UPDATED: March 18, 2014, at 6:18 p.m.
Former Boston Mayor Thomas M. Menino, who worked closely with Harvard on its projects in Allston and the Longwood Medical Area, has been diagnosed with an advanced form of cancer that has spread to his liver and lymph nodes, according to a report Sunday in the Boston Globe. The longest-serving mayor of Boston, Menino, 71, led the city for 20 years until his term expired at the beginning of 2014.
The Globe reported that Menino received the diagnosis in early February and has since undergone one session of intravenous chemotherapy. He is scheduled to undergo three more rounds of treatment, and the doctors have yet to find the origin of the metastasized cancer.
University President Drew G. Faust, who has worked closely with Menino on Harvard’s interests in Allston and presented him with an honorary degree in May 2013, phoned the former mayor on Monday morning to offer her support. In a statement Monday afternoon, Faust said that Menino will have her support as he fights a new battle.
“Tom Menino is a true friend to me and to Harvard,” Faust said. “As he rises to meet this new challenge we will be keeping him and his family in our thoughts and prayers.”
In his two decades in office, Menino oversaw an up-and-down partnership between the city and the University. The relationship started off rocky when, in 1997—four years after Menino had first been elected—the University announced that it had secretly purchased more than 50 acres of land in Allston, working through a Boston real estate firm to avoid restrictions on large sales to a single buyer. In a letter to then-University President Neil L. Rudenstine, Menino called the move “the highest level of arrogance seen in our city in many years.”
Lawrence H. Summers replaced Rudenstine in the Massachusetts Hall corner office in 2001 and is credited with having improved relations with the city. Under Summers, Harvard and Boston worked together to craft an ambitious vision for development in Allston.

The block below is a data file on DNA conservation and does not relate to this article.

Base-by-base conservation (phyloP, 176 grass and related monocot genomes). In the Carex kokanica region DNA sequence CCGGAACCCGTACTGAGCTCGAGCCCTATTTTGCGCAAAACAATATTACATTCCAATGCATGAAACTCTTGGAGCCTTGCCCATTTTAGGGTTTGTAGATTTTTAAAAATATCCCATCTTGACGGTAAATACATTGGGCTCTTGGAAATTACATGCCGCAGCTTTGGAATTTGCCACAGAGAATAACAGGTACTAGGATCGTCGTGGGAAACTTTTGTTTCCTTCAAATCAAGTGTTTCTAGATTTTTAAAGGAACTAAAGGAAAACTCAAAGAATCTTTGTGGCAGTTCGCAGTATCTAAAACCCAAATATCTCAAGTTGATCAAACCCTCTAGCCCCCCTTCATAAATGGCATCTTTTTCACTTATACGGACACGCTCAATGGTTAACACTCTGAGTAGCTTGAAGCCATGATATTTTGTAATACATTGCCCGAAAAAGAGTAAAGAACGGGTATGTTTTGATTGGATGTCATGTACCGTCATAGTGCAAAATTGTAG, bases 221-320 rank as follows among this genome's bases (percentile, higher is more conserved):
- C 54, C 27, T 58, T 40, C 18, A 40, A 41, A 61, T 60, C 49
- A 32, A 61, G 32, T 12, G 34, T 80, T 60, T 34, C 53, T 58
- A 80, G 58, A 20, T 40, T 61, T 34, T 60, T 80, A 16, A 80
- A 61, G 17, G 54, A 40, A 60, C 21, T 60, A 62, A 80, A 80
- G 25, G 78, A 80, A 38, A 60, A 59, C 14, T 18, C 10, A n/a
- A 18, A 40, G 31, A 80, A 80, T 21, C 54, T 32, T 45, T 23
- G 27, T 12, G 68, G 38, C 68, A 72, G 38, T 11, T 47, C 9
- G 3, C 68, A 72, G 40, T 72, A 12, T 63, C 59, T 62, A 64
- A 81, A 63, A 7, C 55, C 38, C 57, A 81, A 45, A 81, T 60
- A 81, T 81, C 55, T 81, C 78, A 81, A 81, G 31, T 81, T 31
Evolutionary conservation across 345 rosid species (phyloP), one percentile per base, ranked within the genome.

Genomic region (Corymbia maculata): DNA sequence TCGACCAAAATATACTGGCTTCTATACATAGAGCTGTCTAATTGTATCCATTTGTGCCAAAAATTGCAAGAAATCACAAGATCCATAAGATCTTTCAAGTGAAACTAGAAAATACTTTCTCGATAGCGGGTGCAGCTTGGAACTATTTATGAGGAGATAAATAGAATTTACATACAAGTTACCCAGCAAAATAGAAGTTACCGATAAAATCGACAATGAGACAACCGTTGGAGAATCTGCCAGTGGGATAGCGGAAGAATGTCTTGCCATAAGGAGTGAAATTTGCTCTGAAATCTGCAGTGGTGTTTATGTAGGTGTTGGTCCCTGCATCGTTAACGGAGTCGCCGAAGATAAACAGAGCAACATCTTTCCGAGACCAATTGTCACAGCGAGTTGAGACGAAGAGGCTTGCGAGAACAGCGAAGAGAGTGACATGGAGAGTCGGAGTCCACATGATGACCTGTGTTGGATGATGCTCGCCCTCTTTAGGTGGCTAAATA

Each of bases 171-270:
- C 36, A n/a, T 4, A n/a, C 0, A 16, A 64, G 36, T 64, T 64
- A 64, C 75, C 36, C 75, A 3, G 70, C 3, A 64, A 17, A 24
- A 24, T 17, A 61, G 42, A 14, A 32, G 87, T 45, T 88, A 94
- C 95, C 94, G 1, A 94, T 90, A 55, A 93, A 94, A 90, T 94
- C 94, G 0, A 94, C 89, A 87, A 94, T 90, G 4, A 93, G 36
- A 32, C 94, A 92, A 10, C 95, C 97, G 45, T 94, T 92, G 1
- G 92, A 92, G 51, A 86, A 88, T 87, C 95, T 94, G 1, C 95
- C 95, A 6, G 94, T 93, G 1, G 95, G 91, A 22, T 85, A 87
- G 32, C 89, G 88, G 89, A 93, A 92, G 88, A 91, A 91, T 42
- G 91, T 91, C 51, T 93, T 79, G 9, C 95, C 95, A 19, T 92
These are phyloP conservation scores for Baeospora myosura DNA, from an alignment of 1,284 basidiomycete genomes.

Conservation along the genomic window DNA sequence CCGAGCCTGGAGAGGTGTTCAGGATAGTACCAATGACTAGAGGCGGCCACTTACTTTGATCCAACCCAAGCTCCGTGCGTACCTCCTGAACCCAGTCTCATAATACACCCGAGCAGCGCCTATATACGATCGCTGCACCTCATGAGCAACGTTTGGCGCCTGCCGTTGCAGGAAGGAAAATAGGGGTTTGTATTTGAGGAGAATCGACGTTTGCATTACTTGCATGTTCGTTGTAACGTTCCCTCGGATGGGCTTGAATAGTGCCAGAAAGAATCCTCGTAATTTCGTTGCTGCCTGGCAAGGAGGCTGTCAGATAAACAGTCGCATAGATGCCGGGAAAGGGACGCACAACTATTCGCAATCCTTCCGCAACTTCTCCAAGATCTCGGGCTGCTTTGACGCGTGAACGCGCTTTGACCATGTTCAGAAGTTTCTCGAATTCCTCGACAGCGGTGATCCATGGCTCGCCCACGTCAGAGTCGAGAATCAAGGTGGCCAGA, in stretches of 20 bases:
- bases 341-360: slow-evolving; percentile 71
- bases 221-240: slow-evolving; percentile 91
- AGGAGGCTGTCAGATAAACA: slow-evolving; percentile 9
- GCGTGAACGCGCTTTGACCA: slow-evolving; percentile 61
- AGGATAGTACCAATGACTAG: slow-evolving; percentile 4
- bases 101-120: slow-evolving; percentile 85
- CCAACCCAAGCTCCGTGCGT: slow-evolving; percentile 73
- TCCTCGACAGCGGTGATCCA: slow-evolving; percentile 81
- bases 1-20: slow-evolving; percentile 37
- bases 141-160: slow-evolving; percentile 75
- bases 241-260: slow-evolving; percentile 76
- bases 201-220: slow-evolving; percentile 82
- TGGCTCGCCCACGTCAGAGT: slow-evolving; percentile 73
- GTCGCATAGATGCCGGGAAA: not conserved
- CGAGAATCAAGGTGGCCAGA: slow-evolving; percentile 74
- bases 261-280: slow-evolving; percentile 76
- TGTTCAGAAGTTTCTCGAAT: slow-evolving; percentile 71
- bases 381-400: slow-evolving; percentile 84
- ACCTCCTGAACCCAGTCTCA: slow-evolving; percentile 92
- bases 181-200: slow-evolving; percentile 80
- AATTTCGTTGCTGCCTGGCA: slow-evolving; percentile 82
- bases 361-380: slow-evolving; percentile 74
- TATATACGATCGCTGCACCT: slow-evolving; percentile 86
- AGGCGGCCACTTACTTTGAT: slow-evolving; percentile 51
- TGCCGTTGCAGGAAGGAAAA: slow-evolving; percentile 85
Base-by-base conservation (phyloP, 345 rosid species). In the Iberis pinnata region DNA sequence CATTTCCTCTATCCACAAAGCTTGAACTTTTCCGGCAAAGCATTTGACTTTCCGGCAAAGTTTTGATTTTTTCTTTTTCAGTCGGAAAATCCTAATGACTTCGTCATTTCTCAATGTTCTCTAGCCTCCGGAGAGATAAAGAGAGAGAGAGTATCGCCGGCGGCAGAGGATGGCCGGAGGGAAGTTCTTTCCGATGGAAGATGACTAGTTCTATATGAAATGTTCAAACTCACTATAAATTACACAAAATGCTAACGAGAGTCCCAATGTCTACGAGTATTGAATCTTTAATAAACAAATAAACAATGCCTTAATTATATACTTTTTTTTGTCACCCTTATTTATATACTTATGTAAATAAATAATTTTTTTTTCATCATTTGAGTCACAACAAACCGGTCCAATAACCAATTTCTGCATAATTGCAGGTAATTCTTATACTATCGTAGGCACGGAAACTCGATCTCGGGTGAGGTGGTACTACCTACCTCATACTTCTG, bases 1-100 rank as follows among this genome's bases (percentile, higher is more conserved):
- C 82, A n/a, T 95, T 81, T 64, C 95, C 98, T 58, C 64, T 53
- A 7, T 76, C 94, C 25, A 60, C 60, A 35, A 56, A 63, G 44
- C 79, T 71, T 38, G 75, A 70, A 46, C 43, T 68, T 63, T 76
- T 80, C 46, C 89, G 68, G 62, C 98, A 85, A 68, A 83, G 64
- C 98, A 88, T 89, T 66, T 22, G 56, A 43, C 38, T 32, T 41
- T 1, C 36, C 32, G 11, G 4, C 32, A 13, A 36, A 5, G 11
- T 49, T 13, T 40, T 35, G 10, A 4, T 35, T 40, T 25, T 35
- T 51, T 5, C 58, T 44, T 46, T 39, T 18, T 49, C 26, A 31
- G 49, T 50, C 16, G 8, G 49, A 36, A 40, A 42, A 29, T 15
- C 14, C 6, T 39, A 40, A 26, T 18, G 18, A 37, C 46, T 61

“I had the great pleasure of working with Mayor Menino to position Harvard with our neighbors in Boston to meet the challenges of the 21st century,” Summers wrote in an emailed statement Tuesday morning. “I know firsthand how tough Mayor Menino is, and I am sure that he will fight hard to tackle this challenge, just as he has always done.”
Though it was forced to significantly scale back its ambitions in Allston due to the the global financial crisis, the University has once again launched an ambitious plan for development in Allston, with the most notable tenant to be the growing School of Engineering and Applied Sciences.
In addition, Menino has worked with both Summers and Faust to launch Harvard-run after-school and virtual education programs that serve students in Boston neighborhoods.
After his announcement last year that he would not seek re-election, Menino was offered fellowships at the John F. Kennedy School of Government and the School of Public Health, but there was concern that the positions would represent conflicts of interest, given the recent approval of a multibillion dollar plan for Harvard redevelopment in Allston by a board of officials that Menino had appointed. Ultimately, Menino turned down both offers to take a position at Boston University.
—Staff writer Matthew Q. Clarida can be reached at email@example.com. Follow him on Twitter @mattclarida.
—Staff writer Conor J. Reilley can be reached at firstname.lastname@example.org.
Digging FoundationsWhile it will be years before Harvard starts the construction work that will revolutionize the University’s presence in Allston, one
Harvard To Help Allston ImproveHarvard will bankroll $1.2 million in landscape improvement and business development for North Allston as it shores up support for
Summers, Menino Celebrate Completion of Allston-Brighton Oral History ProjectOutgoing University President Lawrence H. Summers received a warm send-off from the City of Boston last night at an event
Menino Faces Call For ReformAn ideological impasse over a Harvard-sponsored residential development project in Allston has inflamed long-standing criticisms about the role of the ...
Harvard and the Hub